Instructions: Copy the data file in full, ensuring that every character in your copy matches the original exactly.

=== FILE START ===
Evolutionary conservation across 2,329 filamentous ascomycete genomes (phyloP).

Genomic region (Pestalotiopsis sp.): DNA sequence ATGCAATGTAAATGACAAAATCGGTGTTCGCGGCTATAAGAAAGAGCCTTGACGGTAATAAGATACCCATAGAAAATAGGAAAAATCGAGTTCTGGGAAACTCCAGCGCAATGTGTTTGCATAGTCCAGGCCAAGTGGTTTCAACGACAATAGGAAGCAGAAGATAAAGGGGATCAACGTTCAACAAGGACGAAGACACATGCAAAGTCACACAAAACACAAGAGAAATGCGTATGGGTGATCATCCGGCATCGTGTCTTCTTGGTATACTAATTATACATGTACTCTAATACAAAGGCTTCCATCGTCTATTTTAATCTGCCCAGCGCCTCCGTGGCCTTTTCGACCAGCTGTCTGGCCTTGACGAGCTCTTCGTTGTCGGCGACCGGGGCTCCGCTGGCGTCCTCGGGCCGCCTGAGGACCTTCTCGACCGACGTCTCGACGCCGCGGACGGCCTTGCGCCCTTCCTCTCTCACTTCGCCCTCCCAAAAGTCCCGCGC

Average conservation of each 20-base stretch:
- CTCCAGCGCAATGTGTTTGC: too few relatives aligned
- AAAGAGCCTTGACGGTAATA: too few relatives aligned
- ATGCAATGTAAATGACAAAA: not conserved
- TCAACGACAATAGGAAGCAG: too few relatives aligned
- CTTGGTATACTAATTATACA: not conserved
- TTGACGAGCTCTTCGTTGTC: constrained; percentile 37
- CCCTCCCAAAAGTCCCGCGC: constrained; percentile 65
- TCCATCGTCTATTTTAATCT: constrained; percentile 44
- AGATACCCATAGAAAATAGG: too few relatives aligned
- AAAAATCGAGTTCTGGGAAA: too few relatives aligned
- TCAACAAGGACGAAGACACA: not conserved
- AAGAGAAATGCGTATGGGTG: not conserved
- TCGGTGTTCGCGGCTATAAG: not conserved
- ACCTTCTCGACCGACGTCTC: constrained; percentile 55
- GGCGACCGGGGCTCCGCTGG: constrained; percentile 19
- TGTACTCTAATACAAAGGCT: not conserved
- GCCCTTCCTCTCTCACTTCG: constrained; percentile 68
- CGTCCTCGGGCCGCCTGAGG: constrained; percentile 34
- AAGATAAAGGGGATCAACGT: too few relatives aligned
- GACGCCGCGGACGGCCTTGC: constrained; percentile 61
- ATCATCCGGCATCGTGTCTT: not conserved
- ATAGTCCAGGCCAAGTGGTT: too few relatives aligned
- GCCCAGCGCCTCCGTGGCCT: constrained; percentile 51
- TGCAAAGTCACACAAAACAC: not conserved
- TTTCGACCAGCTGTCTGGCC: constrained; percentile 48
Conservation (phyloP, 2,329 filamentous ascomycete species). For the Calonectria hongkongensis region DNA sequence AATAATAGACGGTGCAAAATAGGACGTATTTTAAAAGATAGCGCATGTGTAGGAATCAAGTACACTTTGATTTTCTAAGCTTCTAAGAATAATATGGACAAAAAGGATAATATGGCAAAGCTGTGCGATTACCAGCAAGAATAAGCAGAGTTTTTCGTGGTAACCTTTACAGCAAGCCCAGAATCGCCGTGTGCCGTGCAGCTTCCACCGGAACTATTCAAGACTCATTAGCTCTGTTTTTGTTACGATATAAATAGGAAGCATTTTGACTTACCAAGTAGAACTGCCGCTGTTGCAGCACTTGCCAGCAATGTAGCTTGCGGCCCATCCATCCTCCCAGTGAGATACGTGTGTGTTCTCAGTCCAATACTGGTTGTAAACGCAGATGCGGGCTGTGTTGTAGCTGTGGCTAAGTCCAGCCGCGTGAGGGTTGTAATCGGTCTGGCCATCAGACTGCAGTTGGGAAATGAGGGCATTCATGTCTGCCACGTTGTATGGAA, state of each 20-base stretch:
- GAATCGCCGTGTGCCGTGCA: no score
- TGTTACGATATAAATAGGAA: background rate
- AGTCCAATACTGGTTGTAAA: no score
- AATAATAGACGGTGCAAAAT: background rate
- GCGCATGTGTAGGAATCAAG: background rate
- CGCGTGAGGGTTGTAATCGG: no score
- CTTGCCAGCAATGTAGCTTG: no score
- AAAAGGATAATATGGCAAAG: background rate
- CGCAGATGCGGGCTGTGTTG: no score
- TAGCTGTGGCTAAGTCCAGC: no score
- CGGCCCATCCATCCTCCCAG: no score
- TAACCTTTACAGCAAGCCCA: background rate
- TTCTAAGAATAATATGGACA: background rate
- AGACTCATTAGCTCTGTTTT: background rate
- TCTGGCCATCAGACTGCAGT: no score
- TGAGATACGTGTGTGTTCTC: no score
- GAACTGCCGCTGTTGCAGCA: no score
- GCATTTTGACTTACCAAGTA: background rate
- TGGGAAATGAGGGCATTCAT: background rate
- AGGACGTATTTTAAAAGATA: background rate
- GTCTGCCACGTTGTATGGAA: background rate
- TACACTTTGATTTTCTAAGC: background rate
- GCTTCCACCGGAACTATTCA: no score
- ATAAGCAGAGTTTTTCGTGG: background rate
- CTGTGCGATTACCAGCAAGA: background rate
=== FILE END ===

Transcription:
Evolutionary conservation across 2,329 filamentous ascomycete genomes (phyloP).

Genomic region (Pestalotiopsis sp.): DNA sequence ATGCAATGTAAATGACAAAATCGGTGTTCGCGGCTATAAGAAAGAGCCTTGACGGTAATAAGATACCCATAGAAAATAGGAAAAATCGAGTTCTGGGAAACTCCAGCGCAATGTGTTTGCATAGTCCAGGCCAAGTGGTTTCAACGACAATAGGAAGCAGAAGATAAAGGGGATCAACGTTCAACAAGGACGAAGACACATGCAAAGTCACACAAAACACAAGAGAAATGCGTATGGGTGATCATCCGGCATCGTGTCTTCTTGGTATACTAATTATACATGTACTCTAATACAAAGGCTTCCATCGTCTATTTTAATCTGCCCAGCGCCTCCGTGGCCTTTTCGACCAGCTGTCTGGCCTTGACGAGCTCTTCGTTGTCGGCGACCGGGGCTCCGCTGGCGTCCTCGGGCCGCCTGAGGACCTTCTCGACCGACGTCTCGACGCCGCGGACGGCCTTGCGCCCTTCCTCTCTCACTTCGCCCTCCCAAAAGTCCCGCGC

Average conservation of each 20-base stretch:
- CTCCAGCGCAATGTGTTTGC: too few relatives aligned
- AAAGAGCCTTGACGGTAATA: too few relatives aligned
- ATGCAATGTAAATGACAAAA: not conserved
- TCAACGACAATAGGAAGCAG: too few relatives aligned
- CTTGGTATACTAATTATACA: not conserved
- TTGACGAGCTCTTCGTTGTC: constrained; percentile 37
- CCCTCCCAAAAGTCCCGCGC: constrained; percentile 65
- TCCATCGTCTATTTTAATCT: constrained; percentile 44
- AGATACCCATAGAAAATAGG: too few relatives aligned
- AAAAATCGAGTTCTGGGAAA: too few relatives aligned
- TCAACAAGGACGAAGACACA: not conserved
- AAGAGAAATGCGTATGGGTG: not conserved
- TCGGTGTTCGCGGCTATAAG: not conserved
- ACCTTCTCGACCGACGTCTC: constrained; percentile 55
- GGCGACCGGGGCTCCGCTGG: constrained; percentile 19
- TGTACTCTAATACAAAGGCT: not conserved
- GCCCTTCCTCTCTCACTTCG: constrained; percentile 68
- CGTCCTCGGGCCGCCTGAGG: constrained; percentile 34
- AAGATAAAGGGGATCAACGT: too few relatives aligned
- GACGCCGCGGACGGCCTTGC: constrained; percentile 61
- ATCATCCGGCATCGTGTCTT: not conserved
- ATAGTCCAGGCCAAGTGGTT: too few relatives aligned
- GCCCAGCGCCTCCGTGGCCT: constrained; percentile 51
- TGCAAAGTCACACAAAACAC: not conserved
- TTTCGACCAGCTGTCTGGCC: constrained; percentile 48
Conservation (phyloP, 2,329 filamentous ascomycete species). For the Calonectria hongkongensis region DNA sequence AATAATAGACGGTGCAAAATAGGACGTATTTTAAAAGATAGCGCATGTGTAGGAATCAAGTACACTTTGATTTTCTAAGCTTCTAAGAATAATATGGACAAAAAGGATAATATGGCAAAGCTGTGCGATTACCAGCAAGAATAAGCAGAGTTTTTCGTGGTAACCTTTACAGCAAGCCCAGAATCGCCGTGTGCCGTGCAGCTTCCACCGGAACTATTCAAGACTCATTAGCTCTGTTTTTGTTACGATATAAATAGGAAGCATTTTGACTTACCAAGTAGAACTGCCGCTGTTGCAGCACTTGCCAGCAATGTAGCTTGCGGCCCATCCATCCTCCCAGTGAGATACGTGTGTGTTCTCAGTCCAATACTGGTTGTAAACGCAGATGCGGGCTGTGTTGTAGCTGTGGCTAAGTCCAGCCGCGTGAGGGTTGTAATCGGTCTGGCCATCAGACTGCAGTTGGGAAATGAGGGCATTCATGTCTGCCACGTTGTATGGAA, state of each 20-base stretch:
- GAATCGCCGTGTGCCGTGCA: no score
- TGTTACGATATAAATAGGAA: background rate
- AGTCCAATACTGGTTGTAAA: no score
- AATAATAGACGGTGCAAAAT: background rate
- GCGCATGTGTAGGAATCAAG: background rate
- CGCGTGAGGGTTGTAATCGG: no score
- CTTGCCAGCAATGTAGCTTG: no score
- AAAAGGATAATATGGCAAAG: background rate
- CGCAGATGCGGGCTGTGTTG: no score
- TAGCTGTGGCTAAGTCCAGC: no score
- CGGCCCATCCATCCTCCCAG: no score
- TAACCTTTACAGCAAGCCCA: background rate
- TTCTAAGAATAATATGGACA: background rate
- AGACTCATTAGCTCTGTTTT: background rate
- TCTGGCCATCAGACTGCAGT: no score
- TGAGATACGTGTGTGTTCTC: no score
- GAACTGCCGCTGTTGCAGCA: no score
- GCATTTTGACTTACCAAGTA: background rate
- TGGGAAATGAGGGCATTCAT: background rate
- AGGACGTATTTTAAAAGATA: background rate
- GTCTGCCACGTTGTATGGAA: background rate
- TACACTTTGATTTTCTAAGC: background rate
- GCTTCCACCGGAACTATTCA: no score
- ATAAGCAGAGTTTTTCGTGG: background rate
- CTGTGCGATTACCAGCAAGA: background rate